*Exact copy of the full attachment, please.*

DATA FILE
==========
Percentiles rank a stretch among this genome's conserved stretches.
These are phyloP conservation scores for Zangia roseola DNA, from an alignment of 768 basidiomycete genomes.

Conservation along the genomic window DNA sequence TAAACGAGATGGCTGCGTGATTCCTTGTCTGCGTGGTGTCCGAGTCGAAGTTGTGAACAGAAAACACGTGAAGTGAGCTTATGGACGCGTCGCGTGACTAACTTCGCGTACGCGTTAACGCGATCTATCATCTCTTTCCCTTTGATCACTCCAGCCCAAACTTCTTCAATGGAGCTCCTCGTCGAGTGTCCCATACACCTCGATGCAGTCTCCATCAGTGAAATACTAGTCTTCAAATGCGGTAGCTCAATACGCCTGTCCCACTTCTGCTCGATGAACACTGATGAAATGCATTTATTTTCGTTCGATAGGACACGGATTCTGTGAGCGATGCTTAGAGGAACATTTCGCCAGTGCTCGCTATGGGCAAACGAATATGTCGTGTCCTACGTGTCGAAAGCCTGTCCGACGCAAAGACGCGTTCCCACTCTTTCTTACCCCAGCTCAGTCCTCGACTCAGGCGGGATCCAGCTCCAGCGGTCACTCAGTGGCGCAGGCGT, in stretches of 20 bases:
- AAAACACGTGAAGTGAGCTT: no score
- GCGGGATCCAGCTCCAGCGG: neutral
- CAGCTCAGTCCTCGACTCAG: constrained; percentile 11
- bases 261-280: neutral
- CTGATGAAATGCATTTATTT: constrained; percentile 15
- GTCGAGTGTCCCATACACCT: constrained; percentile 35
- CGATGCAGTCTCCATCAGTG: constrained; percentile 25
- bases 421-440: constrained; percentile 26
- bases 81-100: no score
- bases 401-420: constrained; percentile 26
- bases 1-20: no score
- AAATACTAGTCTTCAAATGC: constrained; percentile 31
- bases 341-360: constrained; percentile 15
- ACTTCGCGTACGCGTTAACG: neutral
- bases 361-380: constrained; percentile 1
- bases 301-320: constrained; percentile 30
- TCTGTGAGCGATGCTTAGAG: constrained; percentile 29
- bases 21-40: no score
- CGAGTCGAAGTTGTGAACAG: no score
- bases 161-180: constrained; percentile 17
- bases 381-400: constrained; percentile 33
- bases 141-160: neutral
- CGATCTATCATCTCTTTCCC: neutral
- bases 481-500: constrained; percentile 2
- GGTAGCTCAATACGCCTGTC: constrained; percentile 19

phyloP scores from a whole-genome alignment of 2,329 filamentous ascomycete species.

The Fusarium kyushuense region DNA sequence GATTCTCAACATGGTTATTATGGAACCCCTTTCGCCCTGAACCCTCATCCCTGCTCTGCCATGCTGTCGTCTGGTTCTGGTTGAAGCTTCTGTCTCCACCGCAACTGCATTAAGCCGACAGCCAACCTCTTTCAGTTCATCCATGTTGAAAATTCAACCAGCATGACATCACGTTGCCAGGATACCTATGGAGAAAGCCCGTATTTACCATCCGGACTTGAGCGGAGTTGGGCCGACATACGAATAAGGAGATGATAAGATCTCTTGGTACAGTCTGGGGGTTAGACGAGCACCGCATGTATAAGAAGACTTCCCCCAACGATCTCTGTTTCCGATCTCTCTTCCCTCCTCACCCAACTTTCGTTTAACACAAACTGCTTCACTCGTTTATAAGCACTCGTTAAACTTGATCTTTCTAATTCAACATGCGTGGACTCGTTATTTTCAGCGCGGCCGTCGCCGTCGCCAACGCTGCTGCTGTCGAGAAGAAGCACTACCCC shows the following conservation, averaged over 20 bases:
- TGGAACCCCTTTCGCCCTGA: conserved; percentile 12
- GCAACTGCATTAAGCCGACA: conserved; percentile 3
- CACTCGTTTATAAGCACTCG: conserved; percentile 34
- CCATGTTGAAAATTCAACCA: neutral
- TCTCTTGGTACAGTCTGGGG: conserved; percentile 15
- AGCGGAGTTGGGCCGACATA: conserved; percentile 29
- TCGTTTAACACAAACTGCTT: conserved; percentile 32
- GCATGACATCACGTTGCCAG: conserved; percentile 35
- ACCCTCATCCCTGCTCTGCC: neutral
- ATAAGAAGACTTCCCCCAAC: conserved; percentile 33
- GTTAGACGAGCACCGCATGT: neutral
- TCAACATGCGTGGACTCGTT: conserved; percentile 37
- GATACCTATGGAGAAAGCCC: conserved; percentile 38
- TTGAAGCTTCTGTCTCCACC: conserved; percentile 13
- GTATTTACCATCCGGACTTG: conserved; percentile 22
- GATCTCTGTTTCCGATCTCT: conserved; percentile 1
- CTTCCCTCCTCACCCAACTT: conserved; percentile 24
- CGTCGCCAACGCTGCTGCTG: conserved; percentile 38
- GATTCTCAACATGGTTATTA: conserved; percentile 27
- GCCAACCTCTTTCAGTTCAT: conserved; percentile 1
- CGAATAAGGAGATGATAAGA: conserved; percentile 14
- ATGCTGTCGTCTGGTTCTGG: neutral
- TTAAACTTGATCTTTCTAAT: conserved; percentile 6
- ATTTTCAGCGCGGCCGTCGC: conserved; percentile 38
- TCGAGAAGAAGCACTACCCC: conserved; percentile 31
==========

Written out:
Percentiles rank a stretch among this genome's conserved stretches.
These are phyloP conservation scores for Zangia roseola DNA, from an alignment of 768 basidiomycete genomes.

Conservation along the genomic window DNA sequence TAAACGAGATGGCTGCGTGATTCCTTGTCTGCGTGGTGTCCGAGTCGAAGTTGTGAACAGAAAACACGTGAAGTGAGCTTATGGACGCGTCGCGTGACTAACTTCGCGTACGCGTTAACGCGATCTATCATCTCTTTCCCTTTGATCACTCCAGCCCAAACTTCTTCAATGGAGCTCCTCGTCGAGTGTCCCATACACCTCGATGCAGTCTCCATCAGTGAAATACTAGTCTTCAAATGCGGTAGCTCAATACGCCTGTCCCACTTCTGCTCGATGAACACTGATGAAATGCATTTATTTTCGTTCGATAGGACACGGATTCTGTGAGCGATGCTTAGAGGAACATTTCGCCAGTGCTCGCTATGGGCAAACGAATATGTCGTGTCCTACGTGTCGAAAGCCTGTCCGACGCAAAGACGCGTTCCCACTCTTTCTTACCCCAGCTCAGTCCTCGACTCAGGCGGGATCCAGCTCCAGCGGTCACTCAGTGGCGCAGGCGT, in stretches of 20 bases:
- AAAACACGTGAAGTGAGCTT: no score
- GCGGGATCCAGCTCCAGCGG: neutral
- CAGCTCAGTCCTCGACTCAG: constrained; percentile 11
- bases 261-280: neutral
- CTGATGAAATGCATTTATTT: constrained; percentile 15
- GTCGAGTGTCCCATACACCT: constrained; percentile 35
- CGATGCAGTCTCCATCAGTG: constrained; percentile 25
- bases 421-440: constrained; percentile 26
- bases 81-100: no score
- bases 401-420: constrained; percentile 26
- bases 1-20: no score
- AAATACTAGTCTTCAAATGC: constrained; percentile 31
- bases 341-360: constrained; percentile 15
- ACTTCGCGTACGCGTTAACG: neutral
- bases 361-380: constrained; percentile 1
- bases 301-320: constrained; percentile 30
- TCTGTGAGCGATGCTTAGAG: constrained; percentile 29
- bases 21-40: no score
- CGAGTCGAAGTTGTGAACAG: no score
- bases 161-180: constrained; percentile 17
- bases 381-400: constrained; percentile 33
- bases 141-160: neutral
- CGATCTATCATCTCTTTCCC: neutral
- bases 481-500: constrained; percentile 2
- GGTAGCTCAATACGCCTGTC: constrained; percentile 19

phyloP scores from a whole-genome alignment of 2,329 filamentous ascomycete species.

The Fusarium kyushuense region DNA sequence GATTCTCAACATGGTTATTATGGAACCCCTTTCGCCCTGAACCCTCATCCCTGCTCTGCCATGCTGTCGTCTGGTTCTGGTTGAAGCTTCTGTCTCCACCGCAACTGCATTAAGCCGACAGCCAACCTCTTTCAGTTCATCCATGTTGAAAATTCAACCAGCATGACATCACGTTGCCAGGATACCTATGGAGAAAGCCCGTATTTACCATCCGGACTTGAGCGGAGTTGGGCCGACATACGAATAAGGAGATGATAAGATCTCTTGGTACAGTCTGGGGGTTAGACGAGCACCGCATGTATAAGAAGACTTCCCCCAACGATCTCTGTTTCCGATCTCTCTTCCCTCCTCACCCAACTTTCGTTTAACACAAACTGCTTCACTCGTTTATAAGCACTCGTTAAACTTGATCTTTCTAATTCAACATGCGTGGACTCGTTATTTTCAGCGCGGCCGTCGCCGTCGCCAACGCTGCTGCTGTCGAGAAGAAGCACTACCCC shows the following conservation, averaged over 20 bases:
- TGGAACCCCTTTCGCCCTGA: conserved; percentile 12
- GCAACTGCATTAAGCCGACA: conserved; percentile 3
- CACTCGTTTATAAGCACTCG: conserved; percentile 34
- CCATGTTGAAAATTCAACCA: neutral
- TCTCTTGGTACAGTCTGGGG: conserved; percentile 15
- AGCGGAGTTGGGCCGACATA: conserved; percentile 29
- TCGTTTAACACAAACTGCTT: conserved; percentile 32
- GCATGACATCACGTTGCCAG: conserved; percentile 35
- ACCCTCATCCCTGCTCTGCC: neutral
- ATAAGAAGACTTCCCCCAAC: conserved; percentile 33
- GTTAGACGAGCACCGCATGT: neutral
- TCAACATGCGTGGACTCGTT: conserved; percentile 37
- GATACCTATGGAGAAAGCCC: conserved; percentile 38
- TTGAAGCTTCTGTCTCCACC: conserved; percentile 13
- GTATTTACCATCCGGACTTG: conserved; percentile 22
- GATCTCTGTTTCCGATCTCT: conserved; percentile 1
- CTTCCCTCCTCACCCAACTT: conserved; percentile 24
- CGTCGCCAACGCTGCTGCTG: conserved; percentile 38
- GATTCTCAACATGGTTATTA: conserved; percentile 27
- GCCAACCTCTTTCAGTTCAT: conserved; percentile 1
- CGAATAAGGAGATGATAAGA: conserved; percentile 14
- ATGCTGTCGTCTGGTTCTGG: neutral
- TTAAACTTGATCTTTCTAAT: conserved; percentile 6
- ATTTTCAGCGCGGCCGTCGC: conserved; percentile 38
- TCGAGAAGAAGCACTACCCC: conserved; percentile 31